Wednesday, March 19, 2003

Bigger than a T-Rex, baby.

Bigger than a T-Rex, baby.

I've been taking my youngest sister, Abigail, to a lot of children's museums lately. We've been to three this month: the Center for Puppetry Arts, SciTrek, and the Fernbank Museum of Science. I suppose my favorites were the Fernbank, the Center for Puppetry Arts, and SciTrek, in that order. Abby's favorites were that in reverse, I think.

My sister liked all three trips, but was more in love with the IMAX at the Fernbank than the actual exhibits. We made puppets at the Puppet Center, and that was fun, but for her age group SciTrek is the best because so many of the exhibits are interactive. It's a museum dedicated to the Physical Sciences, and Abby loved being shown how to demonstrate the laws of physics. SciTrek tells children to touch and climb on things, which 10-year-olds love, while Fernbank is strictly hands off. She grouched at me after I had to remind her for the 4th time not to put fingerprints on the glass cases and for pete's sake Abby, don't lean on them either, OK?

Fernbank is a museum of the Natural Sciences, and she was put off by the stuffed dead animals used as examples of Georgia wildlife. I couldn't blame her, but tried to explain that biologists can gain a lot more information from an actual specimen than from a model sometimes. A typical conversation from the Fernbank:

"Dinosaurs weren't really that big."

"Yes, they really were."


"Yes, these are really their bones. We could park the car up there in that rib cage."

"You're lying."

"I'm not."

"You so are."

"Read the sign, then."

"When does the IMAX start?"


"Is there anything I can climb on?"


It's her Spring break, and she's staying with our Uncle and Aunt out in the countryside. There are neighbor's horses to visit, other children to play with, and small dogs to torment. I took her to see a musical at the movie theater the other night, and she can pretty much eat ice cream whenever she'd like. Even though I'm pretty busy, I'm trying to make the time to play Battleship and Monopoly and tic-tac-toe with her.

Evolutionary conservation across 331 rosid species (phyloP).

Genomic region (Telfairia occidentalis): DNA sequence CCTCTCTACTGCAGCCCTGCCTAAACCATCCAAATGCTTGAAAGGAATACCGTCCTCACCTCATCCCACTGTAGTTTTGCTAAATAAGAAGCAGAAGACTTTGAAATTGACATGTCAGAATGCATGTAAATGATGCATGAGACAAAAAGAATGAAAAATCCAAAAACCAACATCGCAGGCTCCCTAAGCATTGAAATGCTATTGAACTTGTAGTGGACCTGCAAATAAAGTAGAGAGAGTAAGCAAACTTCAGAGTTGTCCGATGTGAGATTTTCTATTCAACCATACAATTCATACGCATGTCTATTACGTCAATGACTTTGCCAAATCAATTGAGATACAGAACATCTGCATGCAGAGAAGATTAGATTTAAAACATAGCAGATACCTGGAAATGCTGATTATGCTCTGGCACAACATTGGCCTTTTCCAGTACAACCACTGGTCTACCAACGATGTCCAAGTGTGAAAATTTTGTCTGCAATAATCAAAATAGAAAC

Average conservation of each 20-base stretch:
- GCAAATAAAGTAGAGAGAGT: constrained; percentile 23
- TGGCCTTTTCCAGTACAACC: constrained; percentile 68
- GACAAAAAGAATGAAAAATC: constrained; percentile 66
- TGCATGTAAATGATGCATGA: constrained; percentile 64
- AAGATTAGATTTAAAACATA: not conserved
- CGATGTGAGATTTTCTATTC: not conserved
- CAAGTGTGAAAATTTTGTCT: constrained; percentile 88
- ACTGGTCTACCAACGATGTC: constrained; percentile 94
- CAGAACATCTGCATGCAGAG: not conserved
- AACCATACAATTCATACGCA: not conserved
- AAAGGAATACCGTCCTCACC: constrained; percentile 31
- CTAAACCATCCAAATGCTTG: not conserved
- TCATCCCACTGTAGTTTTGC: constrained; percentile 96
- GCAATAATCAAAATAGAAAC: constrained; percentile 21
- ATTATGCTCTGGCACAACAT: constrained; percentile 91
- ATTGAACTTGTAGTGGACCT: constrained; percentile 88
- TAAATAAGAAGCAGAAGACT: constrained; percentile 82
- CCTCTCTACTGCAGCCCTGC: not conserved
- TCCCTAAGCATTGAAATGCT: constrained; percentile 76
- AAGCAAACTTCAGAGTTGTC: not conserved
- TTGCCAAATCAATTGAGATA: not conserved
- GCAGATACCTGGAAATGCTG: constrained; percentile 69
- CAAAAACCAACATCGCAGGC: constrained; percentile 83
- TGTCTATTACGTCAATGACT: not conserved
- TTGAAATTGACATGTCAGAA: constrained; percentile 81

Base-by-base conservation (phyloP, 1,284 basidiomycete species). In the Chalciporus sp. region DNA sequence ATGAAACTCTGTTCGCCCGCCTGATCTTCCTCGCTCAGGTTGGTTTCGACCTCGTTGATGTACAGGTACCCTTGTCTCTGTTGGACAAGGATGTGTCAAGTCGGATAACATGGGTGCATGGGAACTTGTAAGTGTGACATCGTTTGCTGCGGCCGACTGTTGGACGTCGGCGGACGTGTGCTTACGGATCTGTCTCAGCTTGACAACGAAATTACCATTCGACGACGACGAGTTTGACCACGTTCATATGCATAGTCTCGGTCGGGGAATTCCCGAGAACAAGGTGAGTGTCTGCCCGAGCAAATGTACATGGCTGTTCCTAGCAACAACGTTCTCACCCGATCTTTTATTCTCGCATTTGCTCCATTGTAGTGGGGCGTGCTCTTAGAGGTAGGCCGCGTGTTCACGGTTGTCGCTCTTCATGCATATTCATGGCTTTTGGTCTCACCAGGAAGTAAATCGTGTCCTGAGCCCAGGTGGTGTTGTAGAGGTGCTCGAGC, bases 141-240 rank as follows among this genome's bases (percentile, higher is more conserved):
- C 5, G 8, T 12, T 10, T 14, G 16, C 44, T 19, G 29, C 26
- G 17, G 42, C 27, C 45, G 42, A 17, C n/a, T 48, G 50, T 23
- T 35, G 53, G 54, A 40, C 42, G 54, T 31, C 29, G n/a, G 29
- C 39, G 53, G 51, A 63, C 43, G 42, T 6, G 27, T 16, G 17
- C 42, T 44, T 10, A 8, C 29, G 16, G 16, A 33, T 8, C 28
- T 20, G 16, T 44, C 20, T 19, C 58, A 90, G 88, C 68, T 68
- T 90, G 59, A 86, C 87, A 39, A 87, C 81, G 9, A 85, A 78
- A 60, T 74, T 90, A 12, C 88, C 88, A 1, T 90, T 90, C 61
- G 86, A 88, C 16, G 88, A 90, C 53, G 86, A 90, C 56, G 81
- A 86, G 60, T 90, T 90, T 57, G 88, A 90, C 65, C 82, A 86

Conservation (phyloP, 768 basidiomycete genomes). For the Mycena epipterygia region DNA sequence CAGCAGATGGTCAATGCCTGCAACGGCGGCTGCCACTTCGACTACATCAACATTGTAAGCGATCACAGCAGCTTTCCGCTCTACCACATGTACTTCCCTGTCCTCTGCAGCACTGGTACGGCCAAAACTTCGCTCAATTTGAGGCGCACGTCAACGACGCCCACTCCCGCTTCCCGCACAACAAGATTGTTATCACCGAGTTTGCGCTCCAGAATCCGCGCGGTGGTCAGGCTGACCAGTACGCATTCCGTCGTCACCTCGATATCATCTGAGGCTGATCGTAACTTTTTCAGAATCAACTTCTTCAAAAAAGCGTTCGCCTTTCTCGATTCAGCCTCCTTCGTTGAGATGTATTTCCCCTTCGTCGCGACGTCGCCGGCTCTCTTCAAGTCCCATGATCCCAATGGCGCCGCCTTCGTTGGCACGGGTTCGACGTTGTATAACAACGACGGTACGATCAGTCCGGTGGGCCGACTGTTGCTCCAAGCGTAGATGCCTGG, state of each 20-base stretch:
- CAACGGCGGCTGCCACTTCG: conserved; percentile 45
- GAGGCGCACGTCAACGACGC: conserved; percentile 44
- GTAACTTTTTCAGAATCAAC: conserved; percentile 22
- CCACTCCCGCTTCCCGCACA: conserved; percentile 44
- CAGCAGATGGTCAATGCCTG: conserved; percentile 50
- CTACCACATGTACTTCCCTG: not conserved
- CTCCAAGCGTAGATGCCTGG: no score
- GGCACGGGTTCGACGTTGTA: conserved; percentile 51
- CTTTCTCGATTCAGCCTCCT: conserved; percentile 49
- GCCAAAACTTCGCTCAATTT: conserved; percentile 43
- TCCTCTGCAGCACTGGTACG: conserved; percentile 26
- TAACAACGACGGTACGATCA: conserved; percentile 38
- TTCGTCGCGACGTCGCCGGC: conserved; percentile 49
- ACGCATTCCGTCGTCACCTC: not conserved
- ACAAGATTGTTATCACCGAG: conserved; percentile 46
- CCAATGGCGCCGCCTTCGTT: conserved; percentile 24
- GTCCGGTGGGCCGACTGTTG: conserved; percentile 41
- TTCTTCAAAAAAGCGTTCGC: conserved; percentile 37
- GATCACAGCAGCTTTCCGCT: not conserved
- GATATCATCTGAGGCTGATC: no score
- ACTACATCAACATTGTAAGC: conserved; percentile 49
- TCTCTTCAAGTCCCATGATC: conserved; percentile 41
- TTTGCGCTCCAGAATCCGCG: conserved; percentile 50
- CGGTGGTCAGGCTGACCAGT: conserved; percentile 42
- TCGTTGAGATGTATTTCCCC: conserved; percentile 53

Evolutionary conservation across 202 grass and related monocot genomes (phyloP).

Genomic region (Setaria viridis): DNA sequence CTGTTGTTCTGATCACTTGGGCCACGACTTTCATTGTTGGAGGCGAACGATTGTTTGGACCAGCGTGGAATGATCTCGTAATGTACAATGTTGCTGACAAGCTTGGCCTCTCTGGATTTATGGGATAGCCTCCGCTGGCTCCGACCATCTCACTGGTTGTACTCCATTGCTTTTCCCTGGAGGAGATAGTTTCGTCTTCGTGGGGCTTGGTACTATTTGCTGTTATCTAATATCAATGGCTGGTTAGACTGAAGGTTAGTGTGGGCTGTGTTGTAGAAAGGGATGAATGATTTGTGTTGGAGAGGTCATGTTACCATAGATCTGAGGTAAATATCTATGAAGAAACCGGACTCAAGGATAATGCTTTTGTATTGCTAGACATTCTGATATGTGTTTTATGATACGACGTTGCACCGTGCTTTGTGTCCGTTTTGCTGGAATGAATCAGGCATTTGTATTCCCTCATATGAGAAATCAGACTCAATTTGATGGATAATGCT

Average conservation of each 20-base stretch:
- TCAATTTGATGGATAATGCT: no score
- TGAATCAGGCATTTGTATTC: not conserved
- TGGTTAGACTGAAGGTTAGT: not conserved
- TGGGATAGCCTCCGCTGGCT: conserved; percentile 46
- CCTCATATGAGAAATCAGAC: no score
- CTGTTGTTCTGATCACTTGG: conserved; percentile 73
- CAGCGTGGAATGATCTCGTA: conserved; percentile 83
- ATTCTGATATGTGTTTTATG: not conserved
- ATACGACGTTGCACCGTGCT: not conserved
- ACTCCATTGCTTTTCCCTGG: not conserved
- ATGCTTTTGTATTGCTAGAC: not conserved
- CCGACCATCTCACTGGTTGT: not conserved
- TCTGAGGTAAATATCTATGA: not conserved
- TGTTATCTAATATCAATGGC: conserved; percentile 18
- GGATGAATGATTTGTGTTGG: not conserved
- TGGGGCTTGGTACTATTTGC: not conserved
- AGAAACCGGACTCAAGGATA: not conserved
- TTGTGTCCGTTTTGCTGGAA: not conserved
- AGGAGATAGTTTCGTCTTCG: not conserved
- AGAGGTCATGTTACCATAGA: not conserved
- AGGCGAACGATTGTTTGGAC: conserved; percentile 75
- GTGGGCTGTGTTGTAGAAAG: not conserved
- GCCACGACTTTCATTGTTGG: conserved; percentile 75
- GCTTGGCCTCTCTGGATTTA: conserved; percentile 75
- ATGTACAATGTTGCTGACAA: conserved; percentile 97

I hope she remembers how nice this time was later in her life. While everything else falls apart - while the center can not hold - some 5th graders are having a pretty decent Spring Break right now. I think it's important to remember that.

I suppose anyone with a blog right now is making their anti-war statements again. I did that here, over a year and a half ago. The things I wrote about Afghanistan go for Iraq as well, so I don't feel the need to re-state my position. I marched in D.C. to protest my country's foreign policies last April, and I plan to do so again at my first opportunity.

I have been in voluntary media black out for a couple of months now. I allow myself the Sunday Atlanta-Journal Constitution, Alternet, an occasional issue of Newsweek, and sometimes a daily paper at lunch. But I've kept the television news off when I'm not at work. When I get home, I want to relax with some cartoons or a Joss Whedon production. If I watch the news I just get stressed out over things, and I feel like I do the best I can at expressing my dissent so far. I go to marches and I let my voice be heard by those around me. I can't afford to quit my job and dedicate my life to activism right now, as much as I would like to.

I will let friends and family tell me about events though, which is why I knew today was supposed to be the day we start dropping the big bombs on Iraq. I'm taking a ten-hour day at work, in the office by myself, preserving photographs and listening to CD's. This is very relaxing, rewarding work that I normally find very soothing. Still, I had to take a moment to type this to my blog, because it's half past noon now and I can't bring myself to turn on the radio or look at any webcasts.

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